Then, in the 1970s, tattooers such as San Francisco’s Lyle Tuttle, Honolulu’s Sailor Jerry Collins and Los Angeles’ Ed Hardy—a San Francisco Art Institute alumnus—brought tattooing from skid-row hovels and biker shacks to mainstream boutiques with the pretentiousness of fine artists. “All I ever wanted to do was to make art and be an artist,” the 76-year-old Hardy writes in his memoir, Wear Your Dreams. “I didn’t want to be judged by the medium of my expression … In the public mind the kind of people who got tattoos were psychopaths, rapists, and killers … When I started, nobody thought tattoos were art or that people who did tattoos were artists.”
How that has changed. Pre-COVID New York and Los Angeles galleries have handled tattoo “flash” art, museums have displayed it, and national conventions and online festivals abound. Fashion utilizes tattoo-inspired patterns (e.g., tattoo tights), and the staid Yale University Press has published an image-laced book, The World Atlas of Tattoo. In its introduction, Anna Felicity Friedman writes, “Today tattooing exists in nearly every country on the skins of a phenomenal array of people. Perhaps at no time has this art form been more prevalent … Since the mid-1990s, an astounding range of new tattoo genres has arisen alongside revitalizations, reinventions, and continuations of Indigenous traditions.”
“I am a canvas of my experience,” L.A. inker Kat Von D writes in her book, High Voltage Tattoo. “My story is etched in lines and shading, and you can read it on my arms, my legs, my shoulders, and my stomach. But like everybody else, I was born naked and screaming, waiting for my life to write itself on my skin.”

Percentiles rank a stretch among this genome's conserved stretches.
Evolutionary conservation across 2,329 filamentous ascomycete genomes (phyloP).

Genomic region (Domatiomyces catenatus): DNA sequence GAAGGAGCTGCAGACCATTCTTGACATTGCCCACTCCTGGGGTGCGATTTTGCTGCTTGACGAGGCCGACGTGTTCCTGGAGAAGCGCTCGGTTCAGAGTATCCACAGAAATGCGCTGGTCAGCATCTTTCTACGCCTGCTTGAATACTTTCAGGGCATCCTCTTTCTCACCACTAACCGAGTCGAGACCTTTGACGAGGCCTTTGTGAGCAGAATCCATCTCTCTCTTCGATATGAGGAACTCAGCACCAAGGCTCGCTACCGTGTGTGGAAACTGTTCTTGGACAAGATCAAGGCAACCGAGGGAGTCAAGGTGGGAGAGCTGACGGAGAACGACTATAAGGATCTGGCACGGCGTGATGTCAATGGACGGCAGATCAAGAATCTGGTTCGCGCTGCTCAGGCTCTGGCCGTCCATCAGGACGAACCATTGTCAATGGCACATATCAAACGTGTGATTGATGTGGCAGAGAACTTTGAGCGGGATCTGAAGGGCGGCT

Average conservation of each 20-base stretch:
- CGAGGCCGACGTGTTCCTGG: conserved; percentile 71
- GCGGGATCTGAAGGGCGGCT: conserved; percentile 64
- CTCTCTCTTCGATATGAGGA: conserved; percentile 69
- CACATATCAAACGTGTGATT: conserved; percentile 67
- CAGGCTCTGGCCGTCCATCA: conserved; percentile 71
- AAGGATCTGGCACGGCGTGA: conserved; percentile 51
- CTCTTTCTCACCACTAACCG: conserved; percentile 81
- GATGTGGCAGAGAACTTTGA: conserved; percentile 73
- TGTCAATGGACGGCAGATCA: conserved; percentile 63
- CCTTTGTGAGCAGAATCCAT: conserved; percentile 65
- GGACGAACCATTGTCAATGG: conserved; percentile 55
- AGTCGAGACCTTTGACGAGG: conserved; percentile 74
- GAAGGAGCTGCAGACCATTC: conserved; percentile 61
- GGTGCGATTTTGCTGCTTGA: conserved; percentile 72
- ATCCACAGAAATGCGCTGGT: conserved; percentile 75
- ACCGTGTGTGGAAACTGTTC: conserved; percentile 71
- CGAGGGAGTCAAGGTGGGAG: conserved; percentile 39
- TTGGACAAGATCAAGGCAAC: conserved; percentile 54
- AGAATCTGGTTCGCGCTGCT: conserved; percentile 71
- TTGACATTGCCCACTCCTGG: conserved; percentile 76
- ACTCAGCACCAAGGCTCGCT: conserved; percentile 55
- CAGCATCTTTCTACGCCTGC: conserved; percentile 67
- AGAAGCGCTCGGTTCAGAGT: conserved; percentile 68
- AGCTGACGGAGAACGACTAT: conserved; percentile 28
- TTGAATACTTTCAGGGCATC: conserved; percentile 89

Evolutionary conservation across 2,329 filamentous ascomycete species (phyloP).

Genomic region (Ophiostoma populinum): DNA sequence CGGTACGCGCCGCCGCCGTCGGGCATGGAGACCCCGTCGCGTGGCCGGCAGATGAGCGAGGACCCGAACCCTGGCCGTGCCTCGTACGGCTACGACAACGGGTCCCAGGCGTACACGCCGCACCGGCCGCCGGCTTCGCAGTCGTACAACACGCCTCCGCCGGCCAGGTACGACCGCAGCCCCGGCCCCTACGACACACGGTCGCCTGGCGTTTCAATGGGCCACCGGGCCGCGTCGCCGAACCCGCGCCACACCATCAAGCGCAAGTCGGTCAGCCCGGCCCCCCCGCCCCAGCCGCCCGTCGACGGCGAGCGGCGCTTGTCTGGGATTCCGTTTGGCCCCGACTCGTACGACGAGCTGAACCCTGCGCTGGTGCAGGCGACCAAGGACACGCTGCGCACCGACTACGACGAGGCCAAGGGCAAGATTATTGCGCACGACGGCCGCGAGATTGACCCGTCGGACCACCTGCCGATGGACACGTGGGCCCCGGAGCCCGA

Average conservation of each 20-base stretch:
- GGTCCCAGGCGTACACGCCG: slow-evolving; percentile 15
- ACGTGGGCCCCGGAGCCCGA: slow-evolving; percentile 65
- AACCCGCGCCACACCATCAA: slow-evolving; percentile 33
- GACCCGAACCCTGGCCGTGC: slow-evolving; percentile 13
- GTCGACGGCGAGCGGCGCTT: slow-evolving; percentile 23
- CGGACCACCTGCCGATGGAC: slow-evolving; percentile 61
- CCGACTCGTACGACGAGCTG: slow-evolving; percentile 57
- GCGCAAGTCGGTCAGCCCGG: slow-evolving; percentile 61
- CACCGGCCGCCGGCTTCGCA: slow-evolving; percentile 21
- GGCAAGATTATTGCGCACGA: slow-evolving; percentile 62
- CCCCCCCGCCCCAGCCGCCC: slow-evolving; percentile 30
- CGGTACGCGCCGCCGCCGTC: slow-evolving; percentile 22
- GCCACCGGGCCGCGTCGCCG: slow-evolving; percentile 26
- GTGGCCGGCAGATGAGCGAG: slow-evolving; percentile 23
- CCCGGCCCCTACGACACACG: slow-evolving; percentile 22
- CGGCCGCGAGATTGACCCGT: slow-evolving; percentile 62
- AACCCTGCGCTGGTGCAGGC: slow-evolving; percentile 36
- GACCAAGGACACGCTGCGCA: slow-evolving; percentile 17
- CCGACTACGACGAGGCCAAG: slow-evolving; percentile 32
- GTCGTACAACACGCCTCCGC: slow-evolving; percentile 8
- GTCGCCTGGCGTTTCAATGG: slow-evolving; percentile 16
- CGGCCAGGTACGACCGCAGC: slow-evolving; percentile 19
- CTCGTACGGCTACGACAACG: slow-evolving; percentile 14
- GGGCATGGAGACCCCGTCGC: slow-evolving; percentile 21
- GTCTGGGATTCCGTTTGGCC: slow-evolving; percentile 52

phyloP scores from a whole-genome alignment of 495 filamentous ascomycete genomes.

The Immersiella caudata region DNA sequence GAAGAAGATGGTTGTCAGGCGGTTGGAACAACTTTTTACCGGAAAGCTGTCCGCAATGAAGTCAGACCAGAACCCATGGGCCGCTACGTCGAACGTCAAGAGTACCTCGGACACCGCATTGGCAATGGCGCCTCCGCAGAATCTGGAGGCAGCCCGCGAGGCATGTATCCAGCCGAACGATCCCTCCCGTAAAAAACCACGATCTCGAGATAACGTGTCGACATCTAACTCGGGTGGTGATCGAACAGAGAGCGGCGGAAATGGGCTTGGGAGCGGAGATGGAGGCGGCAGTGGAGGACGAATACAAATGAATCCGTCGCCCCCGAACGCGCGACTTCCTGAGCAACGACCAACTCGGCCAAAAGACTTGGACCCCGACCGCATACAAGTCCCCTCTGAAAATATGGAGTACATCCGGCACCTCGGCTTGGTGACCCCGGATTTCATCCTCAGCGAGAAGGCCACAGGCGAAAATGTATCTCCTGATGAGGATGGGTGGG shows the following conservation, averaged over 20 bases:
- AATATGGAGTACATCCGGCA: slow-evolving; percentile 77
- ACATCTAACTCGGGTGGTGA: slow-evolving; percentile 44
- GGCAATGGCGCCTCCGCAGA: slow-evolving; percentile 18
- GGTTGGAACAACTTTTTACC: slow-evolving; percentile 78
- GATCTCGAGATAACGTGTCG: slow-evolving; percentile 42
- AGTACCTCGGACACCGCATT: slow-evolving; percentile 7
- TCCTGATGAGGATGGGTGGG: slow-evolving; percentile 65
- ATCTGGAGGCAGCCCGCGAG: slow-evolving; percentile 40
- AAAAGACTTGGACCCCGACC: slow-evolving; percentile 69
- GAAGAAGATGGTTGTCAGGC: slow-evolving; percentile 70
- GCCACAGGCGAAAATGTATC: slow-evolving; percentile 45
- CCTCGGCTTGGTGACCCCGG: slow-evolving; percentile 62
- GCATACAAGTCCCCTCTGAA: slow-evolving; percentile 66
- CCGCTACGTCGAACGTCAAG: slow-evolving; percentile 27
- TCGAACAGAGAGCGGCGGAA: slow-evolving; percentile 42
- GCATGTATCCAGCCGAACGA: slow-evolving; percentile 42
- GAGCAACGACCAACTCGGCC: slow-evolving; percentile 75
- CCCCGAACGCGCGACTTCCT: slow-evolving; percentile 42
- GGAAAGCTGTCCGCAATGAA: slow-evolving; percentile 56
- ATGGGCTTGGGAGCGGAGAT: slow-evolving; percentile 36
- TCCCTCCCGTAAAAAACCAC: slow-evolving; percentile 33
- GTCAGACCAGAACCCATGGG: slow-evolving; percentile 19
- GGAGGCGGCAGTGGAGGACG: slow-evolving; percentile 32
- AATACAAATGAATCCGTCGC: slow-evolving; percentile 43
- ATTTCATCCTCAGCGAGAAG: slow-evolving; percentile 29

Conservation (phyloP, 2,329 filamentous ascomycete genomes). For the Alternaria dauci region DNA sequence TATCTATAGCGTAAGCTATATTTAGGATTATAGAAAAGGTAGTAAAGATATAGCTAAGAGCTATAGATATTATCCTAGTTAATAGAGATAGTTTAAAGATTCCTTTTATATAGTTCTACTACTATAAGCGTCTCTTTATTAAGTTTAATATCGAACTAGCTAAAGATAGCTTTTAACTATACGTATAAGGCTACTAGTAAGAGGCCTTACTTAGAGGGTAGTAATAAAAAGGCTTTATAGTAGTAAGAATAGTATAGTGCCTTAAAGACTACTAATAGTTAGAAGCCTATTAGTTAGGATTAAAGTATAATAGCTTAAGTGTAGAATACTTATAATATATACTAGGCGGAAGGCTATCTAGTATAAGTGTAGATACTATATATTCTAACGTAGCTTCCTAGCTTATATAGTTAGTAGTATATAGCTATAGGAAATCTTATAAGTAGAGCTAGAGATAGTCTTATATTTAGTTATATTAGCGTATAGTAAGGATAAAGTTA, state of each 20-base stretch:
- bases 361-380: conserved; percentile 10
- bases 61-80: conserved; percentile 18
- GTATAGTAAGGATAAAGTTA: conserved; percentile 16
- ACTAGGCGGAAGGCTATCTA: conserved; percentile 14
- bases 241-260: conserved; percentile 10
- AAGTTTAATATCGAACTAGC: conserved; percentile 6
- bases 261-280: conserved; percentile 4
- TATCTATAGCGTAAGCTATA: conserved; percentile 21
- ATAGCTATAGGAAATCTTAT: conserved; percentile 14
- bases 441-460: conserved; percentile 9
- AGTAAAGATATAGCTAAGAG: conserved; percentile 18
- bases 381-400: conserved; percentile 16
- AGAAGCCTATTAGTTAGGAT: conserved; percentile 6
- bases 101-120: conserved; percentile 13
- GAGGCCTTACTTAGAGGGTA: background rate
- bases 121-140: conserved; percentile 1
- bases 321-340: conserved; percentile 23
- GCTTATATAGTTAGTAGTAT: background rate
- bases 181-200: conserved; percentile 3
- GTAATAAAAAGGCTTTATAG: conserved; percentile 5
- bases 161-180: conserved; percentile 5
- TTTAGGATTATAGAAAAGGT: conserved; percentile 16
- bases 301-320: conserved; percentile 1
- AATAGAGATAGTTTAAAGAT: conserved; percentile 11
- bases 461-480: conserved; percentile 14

“Montana has very traditional styles … very bold lines, very bold color, maybe four colors in one. That’s not my style.” – Linzi Hungerford
Hungerford’s life began in Korea, but she was adopted as a six-month-old by parents in West Yellowstone, Montana, and grew up there. She was valedictorian of her high-school class (“My dad taught shop and was a high-school basketball coach; my mom ran a daycare center.”) but was rebellious. Her paper art was removed from exhibits because “it was blood and gore, punk-rock stuff.” Her parents divorced and at 16 she left their house. “I was homeless for a while, which is hard in the winter in West Yellowstone.” She worked construction, welded and traveled widely.
“Originally I wanted to be a fashion designer or to make album art for rock bands.” As for tattooing? “I kind of fell into it,” she says. “I loved painting and sketching, but I never really thought it was a feasible career. My brothers actually pushed me into the tattoo industry. They loved tattoos … they thought that I would do well.”
Her tat designs are more in an “illustrative style,” as Hungerford calls them. “Pretty much all black. And with a little hint of color, just to pop certain aspects of the design. Montana has very traditional styles … very bold lines, very bold color, maybe four colors in one. That’s not my style.”
Tattoos are both permanent and fleeting: permanent for the wearer; fleeting for the artist. Instagram is the artist’s scrapbook and portfolio. Recently Hungerford posted photographs there of a sleeve she inked for a client tagged “Mark.” Done in the black-ink style, the tat features a human skeleton with a ram’s- head skull, arrows embedded in a second skull, a rustic cabin, a hunting dog and other outdoor motifs. The piece suggests Montana, but its artfulness is in its complex design. Images flow in a surrealistic manner, and though they are nature-focused, the effect is hypnotizing.
Despite such complexity, Montanans’ favored images are comparable to those in other Western states. “Here, it’s definitely mountains and trees, with wolves and grizzlies,” Hungerford says. “There are plenty of brands or rodeo style, cowboy stuff. I’ve seen plenty of landscapes, with Bitterroot flowers and stuff like that.”